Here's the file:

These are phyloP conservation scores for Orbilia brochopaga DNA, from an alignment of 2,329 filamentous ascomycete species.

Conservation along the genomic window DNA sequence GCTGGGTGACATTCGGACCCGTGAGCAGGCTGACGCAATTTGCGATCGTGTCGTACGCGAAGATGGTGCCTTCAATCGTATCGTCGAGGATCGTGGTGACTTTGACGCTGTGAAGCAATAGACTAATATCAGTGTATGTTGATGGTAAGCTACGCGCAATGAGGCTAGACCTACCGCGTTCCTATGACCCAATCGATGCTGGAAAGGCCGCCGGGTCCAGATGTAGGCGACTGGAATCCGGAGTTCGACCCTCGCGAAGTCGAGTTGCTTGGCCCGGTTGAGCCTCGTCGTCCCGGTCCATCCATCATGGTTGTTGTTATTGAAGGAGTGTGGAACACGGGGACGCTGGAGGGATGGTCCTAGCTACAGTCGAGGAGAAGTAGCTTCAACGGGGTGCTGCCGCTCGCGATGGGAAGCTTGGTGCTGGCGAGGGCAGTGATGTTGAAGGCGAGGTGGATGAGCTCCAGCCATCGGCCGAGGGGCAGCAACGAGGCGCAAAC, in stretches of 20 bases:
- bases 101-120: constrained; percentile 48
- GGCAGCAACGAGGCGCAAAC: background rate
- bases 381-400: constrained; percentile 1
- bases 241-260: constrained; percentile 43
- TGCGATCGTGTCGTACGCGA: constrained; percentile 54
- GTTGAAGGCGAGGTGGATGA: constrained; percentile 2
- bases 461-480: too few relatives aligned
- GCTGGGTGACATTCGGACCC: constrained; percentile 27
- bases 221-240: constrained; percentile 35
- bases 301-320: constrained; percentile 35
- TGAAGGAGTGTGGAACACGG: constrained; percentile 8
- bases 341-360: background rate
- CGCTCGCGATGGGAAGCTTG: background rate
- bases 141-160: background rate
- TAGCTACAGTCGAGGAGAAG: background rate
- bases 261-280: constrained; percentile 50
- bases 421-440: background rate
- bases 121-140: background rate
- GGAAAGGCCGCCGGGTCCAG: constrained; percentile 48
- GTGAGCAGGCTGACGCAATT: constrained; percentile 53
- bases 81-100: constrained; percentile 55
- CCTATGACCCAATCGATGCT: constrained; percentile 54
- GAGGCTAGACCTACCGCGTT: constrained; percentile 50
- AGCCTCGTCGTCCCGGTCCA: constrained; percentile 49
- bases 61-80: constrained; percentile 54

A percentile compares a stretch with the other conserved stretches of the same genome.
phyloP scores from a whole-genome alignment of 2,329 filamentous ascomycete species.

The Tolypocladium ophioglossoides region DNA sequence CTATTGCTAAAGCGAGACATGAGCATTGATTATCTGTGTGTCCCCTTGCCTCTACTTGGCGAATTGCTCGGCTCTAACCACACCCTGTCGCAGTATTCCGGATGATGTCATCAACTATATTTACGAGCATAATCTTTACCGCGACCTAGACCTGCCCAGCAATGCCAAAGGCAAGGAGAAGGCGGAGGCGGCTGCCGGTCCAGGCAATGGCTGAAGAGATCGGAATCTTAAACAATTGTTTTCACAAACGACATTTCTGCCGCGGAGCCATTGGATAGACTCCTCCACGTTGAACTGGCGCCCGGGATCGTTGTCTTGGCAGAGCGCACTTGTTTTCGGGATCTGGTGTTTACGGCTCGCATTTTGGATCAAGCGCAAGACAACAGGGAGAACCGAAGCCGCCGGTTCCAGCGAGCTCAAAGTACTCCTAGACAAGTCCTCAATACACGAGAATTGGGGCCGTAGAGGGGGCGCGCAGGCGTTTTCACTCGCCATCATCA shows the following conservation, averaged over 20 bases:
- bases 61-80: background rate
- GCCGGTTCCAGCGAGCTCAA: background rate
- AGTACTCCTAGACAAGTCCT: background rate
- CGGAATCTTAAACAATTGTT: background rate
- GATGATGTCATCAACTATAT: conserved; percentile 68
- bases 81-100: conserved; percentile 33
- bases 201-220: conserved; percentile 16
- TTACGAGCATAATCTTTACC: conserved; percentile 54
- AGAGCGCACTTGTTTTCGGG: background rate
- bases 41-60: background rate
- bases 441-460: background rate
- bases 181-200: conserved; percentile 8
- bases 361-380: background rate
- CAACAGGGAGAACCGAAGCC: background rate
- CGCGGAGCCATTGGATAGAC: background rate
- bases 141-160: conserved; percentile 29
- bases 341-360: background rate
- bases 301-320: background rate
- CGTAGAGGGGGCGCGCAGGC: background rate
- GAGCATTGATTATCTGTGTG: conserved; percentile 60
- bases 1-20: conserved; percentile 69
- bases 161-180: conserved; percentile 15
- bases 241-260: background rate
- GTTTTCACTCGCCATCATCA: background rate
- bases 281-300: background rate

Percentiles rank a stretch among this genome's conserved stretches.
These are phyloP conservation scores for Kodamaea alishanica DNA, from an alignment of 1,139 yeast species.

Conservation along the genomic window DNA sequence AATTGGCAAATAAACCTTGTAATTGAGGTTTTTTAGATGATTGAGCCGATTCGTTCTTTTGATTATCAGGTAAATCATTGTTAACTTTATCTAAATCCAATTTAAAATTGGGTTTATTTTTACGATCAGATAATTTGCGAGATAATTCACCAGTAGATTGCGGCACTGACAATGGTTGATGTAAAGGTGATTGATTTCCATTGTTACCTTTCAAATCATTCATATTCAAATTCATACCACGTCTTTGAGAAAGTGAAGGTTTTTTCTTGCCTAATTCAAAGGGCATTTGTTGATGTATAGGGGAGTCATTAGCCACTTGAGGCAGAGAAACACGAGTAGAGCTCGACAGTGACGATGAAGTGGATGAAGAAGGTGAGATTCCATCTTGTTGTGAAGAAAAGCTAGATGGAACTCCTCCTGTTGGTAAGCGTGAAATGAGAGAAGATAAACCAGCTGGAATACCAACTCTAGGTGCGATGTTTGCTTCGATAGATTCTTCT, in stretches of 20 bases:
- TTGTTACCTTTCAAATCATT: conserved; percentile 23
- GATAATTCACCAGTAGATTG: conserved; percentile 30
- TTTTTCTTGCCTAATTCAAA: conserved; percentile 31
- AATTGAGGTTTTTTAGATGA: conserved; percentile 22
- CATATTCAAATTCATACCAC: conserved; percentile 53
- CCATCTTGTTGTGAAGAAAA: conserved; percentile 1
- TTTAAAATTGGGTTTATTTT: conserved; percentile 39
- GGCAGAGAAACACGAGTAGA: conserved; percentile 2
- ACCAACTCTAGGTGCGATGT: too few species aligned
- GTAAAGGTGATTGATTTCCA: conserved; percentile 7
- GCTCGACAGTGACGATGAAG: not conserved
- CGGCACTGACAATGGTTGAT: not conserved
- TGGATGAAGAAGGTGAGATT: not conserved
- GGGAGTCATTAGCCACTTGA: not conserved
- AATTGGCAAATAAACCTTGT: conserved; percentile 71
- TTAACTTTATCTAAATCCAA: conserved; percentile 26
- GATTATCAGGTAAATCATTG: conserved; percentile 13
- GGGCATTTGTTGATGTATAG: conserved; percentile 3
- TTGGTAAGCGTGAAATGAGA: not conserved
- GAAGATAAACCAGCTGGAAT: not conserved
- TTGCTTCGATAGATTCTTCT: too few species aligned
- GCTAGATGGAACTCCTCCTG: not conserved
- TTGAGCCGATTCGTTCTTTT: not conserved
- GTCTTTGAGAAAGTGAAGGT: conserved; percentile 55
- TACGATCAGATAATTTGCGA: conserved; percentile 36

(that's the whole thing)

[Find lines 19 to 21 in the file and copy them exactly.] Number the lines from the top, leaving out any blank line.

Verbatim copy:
- bases 421-440: background rate
- bases 121-140: background rate
- GGAAAGGCCGCCGGGTCCAG: constrained; percentile 48